Matchup Is One for the Ages

In the first game at D.C. Stadium on Oct. 1, 1961, Jim Kerr of the Redskins evades the Giants' Bob Simms. New York won, 24-21, and Washington ended the season 1-12-1.
In the first game at D.C. Stadium on Oct. 1, 1961, Jim Kerr of the Redskins evades the Giants' Bob Simms. New York won, 24-21, and Washington ended the season 1-12-1. (By Richard Darcey -- The Washington Post)
By Leonard Shapiro
Washington Post Staff Writer
Wednesday, October 26, 2005

LaVar Arrington has played a number of games against the New York Giants over his first five years in the NFL, but when he was asked the other day to recall a particularly meaningful game between the teams since he joined the Redskins in 2000, he was hard-pressed to do so.

"I'd have to think about that," he said at first. "No, wait. With [Steve] Spurrier, we were undefeated [2-0 in 2003]. Yeah, that was a big game. We kind of skidded out of line in that one [a 24-21 overtime loss]. They kind of exposed us that day."

The Redskins beat the New England Patriots the following week to go 3-1 in the high-water mark of the Spurrier era, only to finish 5-11 and have Spurrier walk away from the job after two seasons.

It's been awhile since Redskins-Giants was a weeklong topic of conversation in either city. On Sunday, the Redskins will face the Giants for the 147th time and both are 4-2 in a three-way tie with Philadelphia for first place in the NFC East. The Dallas Cowboys are close behind at 4-3 in the only division in which all four teams have winning records. The death yesterday of longtime Giants co-owner Wellington Mara guarantees that Sunday's game at Giants Stadium will be added to a long list of historic confrontations between the franchises.

The first game the Redskins played in Washington came against the Giants on Sept. 16, 1937. Only eight days earlier, Sammy Baugh, the rookie from Texas Christian University, had stepped off an Eastern Airlines plane at Washington-Hoover Airport to begin his first season in Washington. A crowd of 24,492 showed up at Griffith Stadium to see his debut, and in his pregame talk to his team (as documented by the late Washington Post columnist Shirley Povich), Redskins Coach Ray Flaherty offered up an inspired speech.

"All right, you guys," he said. "You've got a football game out there. What are you going to do about it? You're gonna kick hell out of those Giants, that's what. You've got to. You've moved into a new town, you and me and all of us. And the future of pro football in Washington depends on this game tonight, here. You've got pretty good jobs, and that means we've got to win this ballgame. Not only that, there's a hell of a crowd out there tonight. They're gonna come out to see what pro football is like. We'll show 'em. I want 60 minutes of the best that's in you. I won't take anything less. Sixty minutes of 100 percent effort. Those Giants are going to be tough tonight. You know how they hate us."

The Redskins won that night, with Riley Smith, the team's No. 1 draft pick from Alabama in 1936, scoring all the points in a 13-3 victory. Four months later, the Redskins ended the regular season with a 49-14 drubbing of the Giants on a day when Baugh completed 11 of 15 passes and future Hall of Famer Cliff Battles scored on runs of 75 and 76 yards.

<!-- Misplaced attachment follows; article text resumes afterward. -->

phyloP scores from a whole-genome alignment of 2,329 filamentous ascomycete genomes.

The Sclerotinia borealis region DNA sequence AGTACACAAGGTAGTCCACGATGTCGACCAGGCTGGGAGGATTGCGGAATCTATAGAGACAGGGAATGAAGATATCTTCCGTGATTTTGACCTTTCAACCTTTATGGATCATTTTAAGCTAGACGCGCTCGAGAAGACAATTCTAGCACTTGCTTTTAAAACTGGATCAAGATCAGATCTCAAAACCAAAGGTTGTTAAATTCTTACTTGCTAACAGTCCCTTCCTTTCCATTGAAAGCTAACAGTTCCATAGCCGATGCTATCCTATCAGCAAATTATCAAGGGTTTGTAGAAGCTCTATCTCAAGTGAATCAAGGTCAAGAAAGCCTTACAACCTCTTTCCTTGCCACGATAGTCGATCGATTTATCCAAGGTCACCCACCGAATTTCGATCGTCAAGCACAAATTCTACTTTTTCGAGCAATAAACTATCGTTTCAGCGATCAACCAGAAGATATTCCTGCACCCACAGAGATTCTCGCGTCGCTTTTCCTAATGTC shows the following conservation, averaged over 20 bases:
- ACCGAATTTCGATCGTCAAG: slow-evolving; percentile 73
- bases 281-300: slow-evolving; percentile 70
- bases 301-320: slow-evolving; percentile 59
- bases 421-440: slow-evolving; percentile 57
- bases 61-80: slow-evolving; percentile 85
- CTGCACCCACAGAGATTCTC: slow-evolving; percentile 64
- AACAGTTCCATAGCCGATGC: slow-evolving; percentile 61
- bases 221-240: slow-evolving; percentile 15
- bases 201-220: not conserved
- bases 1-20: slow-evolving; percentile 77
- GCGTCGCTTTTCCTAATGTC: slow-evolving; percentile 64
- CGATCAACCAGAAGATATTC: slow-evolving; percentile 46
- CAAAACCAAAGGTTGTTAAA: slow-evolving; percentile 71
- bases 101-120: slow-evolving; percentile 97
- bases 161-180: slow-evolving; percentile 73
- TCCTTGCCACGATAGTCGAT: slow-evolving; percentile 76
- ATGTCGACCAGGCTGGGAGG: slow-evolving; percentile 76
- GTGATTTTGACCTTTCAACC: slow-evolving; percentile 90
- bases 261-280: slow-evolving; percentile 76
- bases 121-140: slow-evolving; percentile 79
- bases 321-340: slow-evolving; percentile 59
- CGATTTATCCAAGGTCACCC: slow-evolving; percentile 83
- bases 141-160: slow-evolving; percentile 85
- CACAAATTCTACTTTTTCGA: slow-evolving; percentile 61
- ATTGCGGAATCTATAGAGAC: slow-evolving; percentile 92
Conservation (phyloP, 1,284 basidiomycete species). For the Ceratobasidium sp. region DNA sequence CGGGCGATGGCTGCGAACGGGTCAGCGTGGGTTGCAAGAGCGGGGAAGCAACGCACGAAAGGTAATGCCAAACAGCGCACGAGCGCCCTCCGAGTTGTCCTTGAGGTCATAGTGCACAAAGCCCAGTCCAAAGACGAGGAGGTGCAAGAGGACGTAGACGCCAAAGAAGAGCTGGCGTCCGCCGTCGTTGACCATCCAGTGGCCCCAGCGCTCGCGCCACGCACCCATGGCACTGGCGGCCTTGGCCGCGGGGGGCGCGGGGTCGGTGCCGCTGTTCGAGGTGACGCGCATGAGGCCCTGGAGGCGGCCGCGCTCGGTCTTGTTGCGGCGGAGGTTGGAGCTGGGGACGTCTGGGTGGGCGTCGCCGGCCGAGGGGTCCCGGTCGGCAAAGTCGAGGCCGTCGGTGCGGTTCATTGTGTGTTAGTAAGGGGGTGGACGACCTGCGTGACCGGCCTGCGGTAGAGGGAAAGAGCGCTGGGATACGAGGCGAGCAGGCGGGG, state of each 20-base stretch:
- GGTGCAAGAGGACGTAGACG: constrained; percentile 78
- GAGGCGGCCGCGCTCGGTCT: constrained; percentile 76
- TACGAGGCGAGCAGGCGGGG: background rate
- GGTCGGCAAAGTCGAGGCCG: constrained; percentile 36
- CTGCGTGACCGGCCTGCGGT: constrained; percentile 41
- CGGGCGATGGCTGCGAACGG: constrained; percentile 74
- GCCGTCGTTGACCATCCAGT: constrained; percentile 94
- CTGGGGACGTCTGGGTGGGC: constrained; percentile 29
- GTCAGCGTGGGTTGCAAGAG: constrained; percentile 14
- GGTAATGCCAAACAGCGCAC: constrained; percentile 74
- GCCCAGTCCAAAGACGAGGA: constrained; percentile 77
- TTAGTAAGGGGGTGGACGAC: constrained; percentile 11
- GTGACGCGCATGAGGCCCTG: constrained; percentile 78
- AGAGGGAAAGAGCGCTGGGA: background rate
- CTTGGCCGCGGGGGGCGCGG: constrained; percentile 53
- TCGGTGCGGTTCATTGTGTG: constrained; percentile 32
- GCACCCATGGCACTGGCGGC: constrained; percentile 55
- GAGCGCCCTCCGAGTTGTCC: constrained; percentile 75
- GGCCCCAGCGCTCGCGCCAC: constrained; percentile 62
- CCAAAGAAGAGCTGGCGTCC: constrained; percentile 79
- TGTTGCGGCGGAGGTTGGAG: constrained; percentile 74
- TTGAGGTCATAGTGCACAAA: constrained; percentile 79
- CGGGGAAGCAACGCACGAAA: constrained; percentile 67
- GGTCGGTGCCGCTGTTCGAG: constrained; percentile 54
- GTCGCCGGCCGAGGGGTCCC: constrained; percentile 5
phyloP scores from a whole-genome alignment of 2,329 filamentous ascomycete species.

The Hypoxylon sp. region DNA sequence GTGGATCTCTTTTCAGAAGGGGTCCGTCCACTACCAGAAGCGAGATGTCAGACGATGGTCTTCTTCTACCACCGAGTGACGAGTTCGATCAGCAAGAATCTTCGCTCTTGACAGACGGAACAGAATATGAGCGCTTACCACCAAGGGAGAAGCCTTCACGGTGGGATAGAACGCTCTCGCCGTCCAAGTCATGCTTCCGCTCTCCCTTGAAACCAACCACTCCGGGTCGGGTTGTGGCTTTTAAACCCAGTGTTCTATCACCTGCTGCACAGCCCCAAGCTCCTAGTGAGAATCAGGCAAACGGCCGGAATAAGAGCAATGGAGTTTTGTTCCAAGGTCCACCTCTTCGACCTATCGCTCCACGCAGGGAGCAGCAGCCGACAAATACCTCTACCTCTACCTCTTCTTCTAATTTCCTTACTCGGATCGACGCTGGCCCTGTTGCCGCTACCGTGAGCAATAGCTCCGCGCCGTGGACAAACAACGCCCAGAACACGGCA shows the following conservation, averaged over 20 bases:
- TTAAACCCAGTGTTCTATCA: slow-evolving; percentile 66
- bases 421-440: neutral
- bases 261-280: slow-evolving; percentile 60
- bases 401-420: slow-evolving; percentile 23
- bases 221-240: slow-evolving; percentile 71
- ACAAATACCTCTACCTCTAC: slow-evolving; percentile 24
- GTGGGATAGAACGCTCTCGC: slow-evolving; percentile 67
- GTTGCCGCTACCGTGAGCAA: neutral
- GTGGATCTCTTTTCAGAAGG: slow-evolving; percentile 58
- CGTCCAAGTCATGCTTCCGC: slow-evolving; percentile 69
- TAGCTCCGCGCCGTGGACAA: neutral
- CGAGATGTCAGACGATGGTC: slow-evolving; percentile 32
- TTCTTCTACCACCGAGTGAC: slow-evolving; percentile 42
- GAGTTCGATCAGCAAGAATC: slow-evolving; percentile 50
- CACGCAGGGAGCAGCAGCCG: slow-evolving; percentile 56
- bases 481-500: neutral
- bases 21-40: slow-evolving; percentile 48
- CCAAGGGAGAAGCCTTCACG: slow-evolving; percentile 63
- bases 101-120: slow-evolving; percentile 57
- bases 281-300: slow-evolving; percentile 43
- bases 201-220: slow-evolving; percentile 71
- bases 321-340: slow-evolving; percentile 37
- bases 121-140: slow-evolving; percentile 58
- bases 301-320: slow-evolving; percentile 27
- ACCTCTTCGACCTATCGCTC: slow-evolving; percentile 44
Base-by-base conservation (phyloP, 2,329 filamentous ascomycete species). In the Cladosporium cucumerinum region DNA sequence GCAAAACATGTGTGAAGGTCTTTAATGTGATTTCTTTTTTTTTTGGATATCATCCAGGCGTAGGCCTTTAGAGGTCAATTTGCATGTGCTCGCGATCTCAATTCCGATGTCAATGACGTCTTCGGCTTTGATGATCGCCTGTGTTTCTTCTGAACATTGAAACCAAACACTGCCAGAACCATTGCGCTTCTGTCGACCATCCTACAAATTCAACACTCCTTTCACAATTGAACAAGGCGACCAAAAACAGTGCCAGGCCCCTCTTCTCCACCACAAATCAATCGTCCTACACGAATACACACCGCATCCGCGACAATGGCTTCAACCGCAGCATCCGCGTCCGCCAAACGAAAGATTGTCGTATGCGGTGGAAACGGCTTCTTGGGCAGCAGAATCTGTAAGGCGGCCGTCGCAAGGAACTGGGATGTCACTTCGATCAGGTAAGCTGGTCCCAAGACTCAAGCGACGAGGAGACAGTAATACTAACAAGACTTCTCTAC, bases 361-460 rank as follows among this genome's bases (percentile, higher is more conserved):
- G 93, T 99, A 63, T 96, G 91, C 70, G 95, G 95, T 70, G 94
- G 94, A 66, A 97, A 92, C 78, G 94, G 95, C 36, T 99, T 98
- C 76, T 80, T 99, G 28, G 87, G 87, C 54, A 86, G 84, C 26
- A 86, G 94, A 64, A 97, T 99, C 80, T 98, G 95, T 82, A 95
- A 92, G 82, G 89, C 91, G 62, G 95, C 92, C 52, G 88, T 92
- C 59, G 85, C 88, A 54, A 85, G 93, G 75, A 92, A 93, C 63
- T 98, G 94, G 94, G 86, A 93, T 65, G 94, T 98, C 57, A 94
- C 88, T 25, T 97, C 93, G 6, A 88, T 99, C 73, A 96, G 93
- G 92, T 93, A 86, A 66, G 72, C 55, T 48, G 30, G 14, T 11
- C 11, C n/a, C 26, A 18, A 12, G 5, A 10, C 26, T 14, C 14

More than 10,000 Washington fans traveled to New York for that game and, led by team owner George Preston Marshall, paraded up Broadway behind the team's marching band to the Polo Grounds to watch the Redskins sweep the season series. The Redskins have won both regular season games against the Giants 16 times; the Giants have swept 26 times.

By the mid-1940s, both teams had fallen on hard times, a trend that continued for the Redskins until the George Allen era began in 1971. The Giants, on the other hand, became serious contenders again in the 1950s, winning an NFL title in 1956 with a talented rookie middle linebacker named Sam Huff. The Giants, with Vince Lombardi coaching the offense and Tom Landry the defense, dominated the Redskins from 1956 to '63, going 13-2-1 over that span, including a 53-0 rout in 1961.

Huff eventually was traded to the Redskins, much to his dismay at the time. But in one of the more memorable Washington victories over the Giants in 1966, he exacted some measure of revenge on Allie Sherman, the coach who had traded him. The Redskins were 5-6 at the time and the Giants 1-8-1, with the league's worst defense in a season in which they would yield 501 points.

The Redskins posted a 72-41 victory, a team record for points, and the last three came courtesy of Huff, who had predicted on a New York radio show before the game that Sonny Jurgensen's offense would score 60 points on the Giants.

"In the final seconds, we were just trying to kill the clock," Huff wrote in his autobiography. "We had a fourth down at the Giants 22 and timeout was called with seven seconds left. While Otto [Graham, the head coach] was talking to Sonny, I took it upon myself to yell for the field goal team to get out there, and before anyone knew what was happening, [Charlie] Gogolak had kicked a 29-yard field goal for a final score of 72-41. After the game, Otto took a lot of heat for kicking the field goal and rubbing it in. But it wasn't Otto's decision, it was all mine. That was a day of judgment, and in my mind, justice was finally done."

CONTINUED     1        >

© 2005 The Washington Post Company